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Hope for Guatemala, Redemption for the United States
A troubled nation’s democracy is reborn. This time, America is on the right side.
When Guatemalans go to the polls this Sunday, they’ll find something startling on the ballot: hope. And, though most Americans wouldn’t know it, the election offers the United States something equally rare: a chance for redemption for one of the worst foreign policy blunders of the post-war era.
Sunday’s election pits an earnest, wonky center-left reformer against Guatemala’s deeply entrenched kleptocratic elite. The reformer, Bernardo Arévalo, barely made it to the second round ballot after a portion of that elite tried to have him disqualified after he shocked them by placing second in the first round back in June. They failed.
If you’ve heard anything at all about Bernardo Arévalo, you’ve likely heard he is the son of a former Guatemalan president. That’s true, but it hardly puts across the resonance of the Arévalo name in Guatemalan history. Bernardo's father, Juan José, was Guatemala's first democratically elected president in 1945—the founding figure of a fledgling democratic regime bound for tragedy.
For most of the first half of the 20th century, the storied, Boston-based United Fruit Company had run Guatemala as a virtual fiefdom in collaboration with local military dictators. Systems like Guatemala’s before the Arévalo era are where we get the phrase “Banana Republic” from—not a mid-market casual fashion label, but a quasi-colonial system of exploitation at the hands of private interests.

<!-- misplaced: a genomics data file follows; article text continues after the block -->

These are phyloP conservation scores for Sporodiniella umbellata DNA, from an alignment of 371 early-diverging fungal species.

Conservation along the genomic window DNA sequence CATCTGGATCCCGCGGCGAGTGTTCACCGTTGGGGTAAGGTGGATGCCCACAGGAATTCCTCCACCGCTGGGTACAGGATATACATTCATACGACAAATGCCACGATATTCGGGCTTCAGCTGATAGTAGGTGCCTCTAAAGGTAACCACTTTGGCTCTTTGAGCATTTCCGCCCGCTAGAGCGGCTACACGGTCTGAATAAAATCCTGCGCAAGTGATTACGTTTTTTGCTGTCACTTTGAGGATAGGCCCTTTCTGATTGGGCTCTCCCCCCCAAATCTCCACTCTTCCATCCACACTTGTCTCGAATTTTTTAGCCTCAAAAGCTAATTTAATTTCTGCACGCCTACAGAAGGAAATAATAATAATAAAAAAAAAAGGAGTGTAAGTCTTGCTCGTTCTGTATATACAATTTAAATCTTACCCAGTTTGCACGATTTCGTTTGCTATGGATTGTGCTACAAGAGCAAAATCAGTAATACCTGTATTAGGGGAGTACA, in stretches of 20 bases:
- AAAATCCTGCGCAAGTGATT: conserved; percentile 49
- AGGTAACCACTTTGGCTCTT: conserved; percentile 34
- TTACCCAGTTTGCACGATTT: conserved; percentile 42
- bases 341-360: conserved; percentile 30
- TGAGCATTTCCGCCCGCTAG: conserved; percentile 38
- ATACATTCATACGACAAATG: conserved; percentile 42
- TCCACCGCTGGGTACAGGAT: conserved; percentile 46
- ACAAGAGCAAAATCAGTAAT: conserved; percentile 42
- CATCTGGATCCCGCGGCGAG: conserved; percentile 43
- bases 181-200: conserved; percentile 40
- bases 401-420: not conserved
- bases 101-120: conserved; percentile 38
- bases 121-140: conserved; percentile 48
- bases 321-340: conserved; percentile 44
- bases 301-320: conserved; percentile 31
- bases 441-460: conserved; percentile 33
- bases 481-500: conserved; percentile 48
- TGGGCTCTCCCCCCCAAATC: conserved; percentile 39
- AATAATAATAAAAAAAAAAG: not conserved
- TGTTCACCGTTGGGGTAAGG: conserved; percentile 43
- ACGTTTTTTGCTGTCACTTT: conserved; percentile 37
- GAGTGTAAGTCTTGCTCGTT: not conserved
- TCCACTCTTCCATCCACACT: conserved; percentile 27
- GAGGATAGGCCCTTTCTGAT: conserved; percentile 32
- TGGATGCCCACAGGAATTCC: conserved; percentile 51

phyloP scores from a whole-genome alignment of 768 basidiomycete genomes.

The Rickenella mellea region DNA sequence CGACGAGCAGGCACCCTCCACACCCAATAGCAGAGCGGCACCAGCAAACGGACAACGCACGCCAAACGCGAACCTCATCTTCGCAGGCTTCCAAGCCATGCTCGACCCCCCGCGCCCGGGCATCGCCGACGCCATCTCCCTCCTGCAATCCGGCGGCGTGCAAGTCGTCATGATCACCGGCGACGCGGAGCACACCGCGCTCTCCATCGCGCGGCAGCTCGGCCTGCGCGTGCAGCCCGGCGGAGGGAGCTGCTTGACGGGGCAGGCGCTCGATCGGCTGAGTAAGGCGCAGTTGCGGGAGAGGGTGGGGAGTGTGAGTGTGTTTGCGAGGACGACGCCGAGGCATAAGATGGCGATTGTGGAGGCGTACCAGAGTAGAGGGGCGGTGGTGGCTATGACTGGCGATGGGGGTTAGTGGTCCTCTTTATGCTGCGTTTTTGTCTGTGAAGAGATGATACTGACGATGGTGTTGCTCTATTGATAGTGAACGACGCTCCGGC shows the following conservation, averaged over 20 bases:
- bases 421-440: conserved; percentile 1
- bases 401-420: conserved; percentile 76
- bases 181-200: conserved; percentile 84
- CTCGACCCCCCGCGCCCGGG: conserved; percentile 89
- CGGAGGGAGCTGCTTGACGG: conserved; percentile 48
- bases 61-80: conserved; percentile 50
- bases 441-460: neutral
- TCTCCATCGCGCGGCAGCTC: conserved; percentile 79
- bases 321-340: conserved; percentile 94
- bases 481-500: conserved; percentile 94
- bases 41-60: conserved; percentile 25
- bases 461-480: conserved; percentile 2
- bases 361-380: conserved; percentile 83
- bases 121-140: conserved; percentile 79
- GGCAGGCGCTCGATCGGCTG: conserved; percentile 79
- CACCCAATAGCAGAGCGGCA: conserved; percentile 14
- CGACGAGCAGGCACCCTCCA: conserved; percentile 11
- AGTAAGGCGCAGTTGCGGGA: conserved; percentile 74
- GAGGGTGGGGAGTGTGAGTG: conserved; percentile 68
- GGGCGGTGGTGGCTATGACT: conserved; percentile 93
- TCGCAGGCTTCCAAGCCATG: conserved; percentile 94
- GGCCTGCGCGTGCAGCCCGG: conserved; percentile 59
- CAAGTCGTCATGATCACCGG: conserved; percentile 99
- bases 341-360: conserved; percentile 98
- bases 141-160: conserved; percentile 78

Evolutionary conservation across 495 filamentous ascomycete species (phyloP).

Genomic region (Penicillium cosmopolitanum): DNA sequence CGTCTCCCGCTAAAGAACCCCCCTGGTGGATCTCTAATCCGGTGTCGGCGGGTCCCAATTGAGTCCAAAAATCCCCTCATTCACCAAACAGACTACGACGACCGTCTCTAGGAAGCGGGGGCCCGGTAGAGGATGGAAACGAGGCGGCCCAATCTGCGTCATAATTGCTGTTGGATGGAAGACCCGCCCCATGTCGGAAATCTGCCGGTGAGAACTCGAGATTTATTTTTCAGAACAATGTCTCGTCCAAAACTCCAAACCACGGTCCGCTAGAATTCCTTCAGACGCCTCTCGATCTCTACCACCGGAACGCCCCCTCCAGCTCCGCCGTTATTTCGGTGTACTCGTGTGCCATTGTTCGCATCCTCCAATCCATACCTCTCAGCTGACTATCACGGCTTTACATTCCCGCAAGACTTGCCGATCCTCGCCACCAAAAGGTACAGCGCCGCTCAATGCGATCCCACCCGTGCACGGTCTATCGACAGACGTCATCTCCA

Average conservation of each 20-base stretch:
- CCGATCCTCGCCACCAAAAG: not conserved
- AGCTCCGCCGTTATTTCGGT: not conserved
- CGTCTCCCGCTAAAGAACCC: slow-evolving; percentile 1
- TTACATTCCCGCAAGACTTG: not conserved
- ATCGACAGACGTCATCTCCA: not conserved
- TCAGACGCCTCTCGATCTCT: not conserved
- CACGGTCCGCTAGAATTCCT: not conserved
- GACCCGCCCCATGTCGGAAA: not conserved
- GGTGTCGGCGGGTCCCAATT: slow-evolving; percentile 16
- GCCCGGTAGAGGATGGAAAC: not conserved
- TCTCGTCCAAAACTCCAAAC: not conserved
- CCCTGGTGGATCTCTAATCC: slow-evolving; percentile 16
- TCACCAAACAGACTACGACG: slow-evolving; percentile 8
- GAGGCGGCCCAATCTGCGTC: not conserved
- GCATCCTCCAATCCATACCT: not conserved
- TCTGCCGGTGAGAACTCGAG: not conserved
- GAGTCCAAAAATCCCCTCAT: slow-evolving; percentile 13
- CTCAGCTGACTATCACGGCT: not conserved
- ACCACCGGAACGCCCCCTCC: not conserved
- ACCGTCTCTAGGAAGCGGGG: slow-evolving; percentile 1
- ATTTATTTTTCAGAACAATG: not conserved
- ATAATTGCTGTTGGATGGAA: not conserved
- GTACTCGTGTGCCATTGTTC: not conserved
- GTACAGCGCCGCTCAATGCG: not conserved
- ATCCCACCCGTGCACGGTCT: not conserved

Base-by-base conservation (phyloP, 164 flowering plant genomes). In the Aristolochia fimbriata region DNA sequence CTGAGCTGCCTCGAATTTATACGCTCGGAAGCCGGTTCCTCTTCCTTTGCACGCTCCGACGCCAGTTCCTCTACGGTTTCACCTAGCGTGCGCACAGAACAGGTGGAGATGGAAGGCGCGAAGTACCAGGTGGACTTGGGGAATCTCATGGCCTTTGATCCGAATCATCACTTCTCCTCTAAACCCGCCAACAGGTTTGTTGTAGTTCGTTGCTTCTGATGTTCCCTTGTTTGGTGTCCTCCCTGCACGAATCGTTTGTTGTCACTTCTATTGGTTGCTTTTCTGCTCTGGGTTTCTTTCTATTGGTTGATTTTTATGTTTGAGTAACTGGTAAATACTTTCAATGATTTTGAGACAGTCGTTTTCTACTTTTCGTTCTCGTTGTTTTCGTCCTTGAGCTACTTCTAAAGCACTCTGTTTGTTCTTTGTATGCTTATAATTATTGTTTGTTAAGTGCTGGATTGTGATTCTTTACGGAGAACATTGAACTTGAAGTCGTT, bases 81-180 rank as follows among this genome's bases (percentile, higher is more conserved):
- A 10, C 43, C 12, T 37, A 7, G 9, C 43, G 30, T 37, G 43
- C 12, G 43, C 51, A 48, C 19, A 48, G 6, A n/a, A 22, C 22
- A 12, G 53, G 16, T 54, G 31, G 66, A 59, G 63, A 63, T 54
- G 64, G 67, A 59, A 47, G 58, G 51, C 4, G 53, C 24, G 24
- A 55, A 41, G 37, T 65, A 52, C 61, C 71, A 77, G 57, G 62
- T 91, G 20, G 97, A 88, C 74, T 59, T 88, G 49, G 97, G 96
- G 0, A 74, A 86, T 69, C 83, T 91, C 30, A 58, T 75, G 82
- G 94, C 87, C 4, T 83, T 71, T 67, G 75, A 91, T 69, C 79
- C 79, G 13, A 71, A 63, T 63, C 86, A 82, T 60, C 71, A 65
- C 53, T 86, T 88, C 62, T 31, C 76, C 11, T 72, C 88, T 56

An anti-fascist intellectual and FDR-admirer, as well as one of just a handful of Guatemalans with a Ph.D., it was Juan José Arévalo who put in motion his country’s tragically short-lived mid-century experiment with democracy. That episode remains Guatemala’s road not taken—a brief, hopeful period of forward-looking, democratic government at once responsive to popular demands and allergic to communist encroachment. Had it been allowed to prosper, Guatemala’s home-grown brand of democratic nationalism might have spared the country, and perhaps even the region, the decades of civil war that followed and the general dysfunction it suffers to this day.
But it was not allowed to prosper. In 1950, at the end of his term, Arévalo picked his Defense Minister, Colonel Jacobo Arbenz, to succeed him. Winning the presidential election with 65% of the vote, Arbenz promised to deepen Arévalo’s New Deal-inspired reforms and, in particular, to begin redistributing land to Guatemala’s millions of landless peasants.